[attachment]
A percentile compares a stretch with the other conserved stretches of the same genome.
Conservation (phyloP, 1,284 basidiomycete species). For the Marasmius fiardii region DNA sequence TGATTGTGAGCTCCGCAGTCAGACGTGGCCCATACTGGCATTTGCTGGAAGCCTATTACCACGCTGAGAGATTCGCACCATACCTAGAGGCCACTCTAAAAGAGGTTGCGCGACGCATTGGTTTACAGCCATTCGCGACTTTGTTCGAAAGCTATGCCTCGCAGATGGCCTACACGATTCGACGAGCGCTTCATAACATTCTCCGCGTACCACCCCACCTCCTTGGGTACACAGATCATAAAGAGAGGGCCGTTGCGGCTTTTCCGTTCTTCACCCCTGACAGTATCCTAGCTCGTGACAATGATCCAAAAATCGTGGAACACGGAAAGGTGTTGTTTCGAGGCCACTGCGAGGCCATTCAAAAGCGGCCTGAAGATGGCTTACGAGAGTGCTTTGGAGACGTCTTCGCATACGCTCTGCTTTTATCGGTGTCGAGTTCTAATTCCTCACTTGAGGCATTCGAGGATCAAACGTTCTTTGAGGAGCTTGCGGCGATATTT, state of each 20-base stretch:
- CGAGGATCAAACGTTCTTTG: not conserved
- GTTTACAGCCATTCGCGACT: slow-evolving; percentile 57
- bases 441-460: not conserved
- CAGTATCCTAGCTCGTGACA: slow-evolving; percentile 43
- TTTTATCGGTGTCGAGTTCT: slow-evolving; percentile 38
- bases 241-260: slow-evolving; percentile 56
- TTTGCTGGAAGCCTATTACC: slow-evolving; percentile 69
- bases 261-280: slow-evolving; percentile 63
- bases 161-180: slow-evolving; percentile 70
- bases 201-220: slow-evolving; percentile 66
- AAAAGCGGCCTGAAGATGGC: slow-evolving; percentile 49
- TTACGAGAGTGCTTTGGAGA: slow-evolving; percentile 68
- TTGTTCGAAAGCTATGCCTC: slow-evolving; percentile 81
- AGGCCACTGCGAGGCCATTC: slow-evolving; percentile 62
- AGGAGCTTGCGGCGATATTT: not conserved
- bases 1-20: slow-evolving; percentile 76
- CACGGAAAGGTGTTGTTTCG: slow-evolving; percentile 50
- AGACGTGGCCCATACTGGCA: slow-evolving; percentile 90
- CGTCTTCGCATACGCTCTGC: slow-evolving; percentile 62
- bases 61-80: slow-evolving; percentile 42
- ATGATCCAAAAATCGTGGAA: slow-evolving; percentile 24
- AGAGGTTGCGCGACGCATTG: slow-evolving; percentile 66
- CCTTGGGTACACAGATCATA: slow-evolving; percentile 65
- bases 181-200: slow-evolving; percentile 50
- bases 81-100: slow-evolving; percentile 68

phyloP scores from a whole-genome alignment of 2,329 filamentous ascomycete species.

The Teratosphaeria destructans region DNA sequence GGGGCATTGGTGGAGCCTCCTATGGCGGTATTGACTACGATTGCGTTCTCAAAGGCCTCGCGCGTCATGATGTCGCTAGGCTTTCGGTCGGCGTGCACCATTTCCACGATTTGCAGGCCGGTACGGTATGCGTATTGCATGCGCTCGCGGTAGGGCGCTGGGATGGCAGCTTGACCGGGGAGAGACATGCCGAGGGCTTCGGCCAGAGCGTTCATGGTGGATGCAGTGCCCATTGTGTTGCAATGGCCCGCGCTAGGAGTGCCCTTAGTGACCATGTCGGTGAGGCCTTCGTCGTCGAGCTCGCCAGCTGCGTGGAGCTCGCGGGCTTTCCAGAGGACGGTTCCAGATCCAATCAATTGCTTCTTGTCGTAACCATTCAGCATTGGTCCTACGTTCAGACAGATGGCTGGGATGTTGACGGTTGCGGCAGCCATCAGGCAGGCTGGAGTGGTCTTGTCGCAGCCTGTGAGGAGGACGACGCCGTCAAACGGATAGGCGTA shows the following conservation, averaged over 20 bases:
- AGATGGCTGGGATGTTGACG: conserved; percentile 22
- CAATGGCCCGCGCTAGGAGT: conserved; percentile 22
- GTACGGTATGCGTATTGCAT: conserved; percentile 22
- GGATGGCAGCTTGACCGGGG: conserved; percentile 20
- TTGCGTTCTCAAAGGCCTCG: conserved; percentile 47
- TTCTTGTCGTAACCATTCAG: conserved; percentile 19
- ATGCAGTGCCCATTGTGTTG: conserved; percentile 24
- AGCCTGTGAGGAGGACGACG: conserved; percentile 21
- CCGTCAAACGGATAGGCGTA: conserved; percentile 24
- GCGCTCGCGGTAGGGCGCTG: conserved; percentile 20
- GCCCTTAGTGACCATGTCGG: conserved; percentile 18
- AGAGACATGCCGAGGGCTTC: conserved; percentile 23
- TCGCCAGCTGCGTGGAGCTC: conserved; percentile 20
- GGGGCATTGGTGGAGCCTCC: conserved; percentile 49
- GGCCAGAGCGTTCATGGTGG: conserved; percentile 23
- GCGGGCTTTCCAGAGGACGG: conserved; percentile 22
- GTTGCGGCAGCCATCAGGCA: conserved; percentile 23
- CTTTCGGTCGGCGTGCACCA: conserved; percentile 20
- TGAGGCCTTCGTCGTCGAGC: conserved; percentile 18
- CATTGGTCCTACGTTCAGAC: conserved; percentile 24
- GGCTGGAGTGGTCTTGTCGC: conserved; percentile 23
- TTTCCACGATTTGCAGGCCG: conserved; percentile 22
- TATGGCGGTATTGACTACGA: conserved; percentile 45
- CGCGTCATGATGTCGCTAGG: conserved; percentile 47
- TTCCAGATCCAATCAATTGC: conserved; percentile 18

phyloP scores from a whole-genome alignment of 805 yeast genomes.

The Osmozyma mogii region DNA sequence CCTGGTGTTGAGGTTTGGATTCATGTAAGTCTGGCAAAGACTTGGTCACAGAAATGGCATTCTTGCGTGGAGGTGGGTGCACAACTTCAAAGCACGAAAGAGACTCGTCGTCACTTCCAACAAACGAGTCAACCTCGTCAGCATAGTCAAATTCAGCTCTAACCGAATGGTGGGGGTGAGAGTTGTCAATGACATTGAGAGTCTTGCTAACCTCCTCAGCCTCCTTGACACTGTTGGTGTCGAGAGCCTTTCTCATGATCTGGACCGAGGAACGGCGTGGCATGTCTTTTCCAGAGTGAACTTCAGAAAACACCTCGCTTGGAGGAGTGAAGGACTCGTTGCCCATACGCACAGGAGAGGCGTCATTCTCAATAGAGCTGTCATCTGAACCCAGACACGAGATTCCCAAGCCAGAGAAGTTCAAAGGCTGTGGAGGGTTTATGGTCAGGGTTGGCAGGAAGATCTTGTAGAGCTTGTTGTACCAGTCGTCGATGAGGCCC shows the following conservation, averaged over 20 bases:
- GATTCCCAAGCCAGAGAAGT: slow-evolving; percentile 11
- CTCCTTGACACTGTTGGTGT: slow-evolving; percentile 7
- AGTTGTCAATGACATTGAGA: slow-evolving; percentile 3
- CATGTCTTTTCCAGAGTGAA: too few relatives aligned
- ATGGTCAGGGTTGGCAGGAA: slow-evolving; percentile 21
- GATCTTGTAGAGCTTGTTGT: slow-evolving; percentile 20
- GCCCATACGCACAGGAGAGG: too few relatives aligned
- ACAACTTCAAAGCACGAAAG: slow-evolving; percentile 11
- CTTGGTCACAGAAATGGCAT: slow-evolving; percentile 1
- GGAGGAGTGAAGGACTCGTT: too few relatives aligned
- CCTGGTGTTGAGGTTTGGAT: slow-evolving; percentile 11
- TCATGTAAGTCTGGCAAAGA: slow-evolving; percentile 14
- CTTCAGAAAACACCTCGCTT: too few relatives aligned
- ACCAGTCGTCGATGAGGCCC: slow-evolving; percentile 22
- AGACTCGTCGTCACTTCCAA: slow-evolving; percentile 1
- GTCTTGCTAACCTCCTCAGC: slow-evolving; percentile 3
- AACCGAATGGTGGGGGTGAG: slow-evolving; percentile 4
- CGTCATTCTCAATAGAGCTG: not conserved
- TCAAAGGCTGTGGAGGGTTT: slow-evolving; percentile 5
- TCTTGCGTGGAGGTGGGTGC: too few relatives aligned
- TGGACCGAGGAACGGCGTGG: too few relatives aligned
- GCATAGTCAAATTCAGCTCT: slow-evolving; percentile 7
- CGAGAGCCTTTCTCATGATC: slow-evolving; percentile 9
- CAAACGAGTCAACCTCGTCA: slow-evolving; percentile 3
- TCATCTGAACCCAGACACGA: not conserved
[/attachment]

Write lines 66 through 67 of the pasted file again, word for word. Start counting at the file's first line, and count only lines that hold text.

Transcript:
- GGAGGAGTGAAGGACTCGTT: too few relatives aligned
- CCTGGTGTTGAGGTTTGGAT: slow-evolving; percentile 11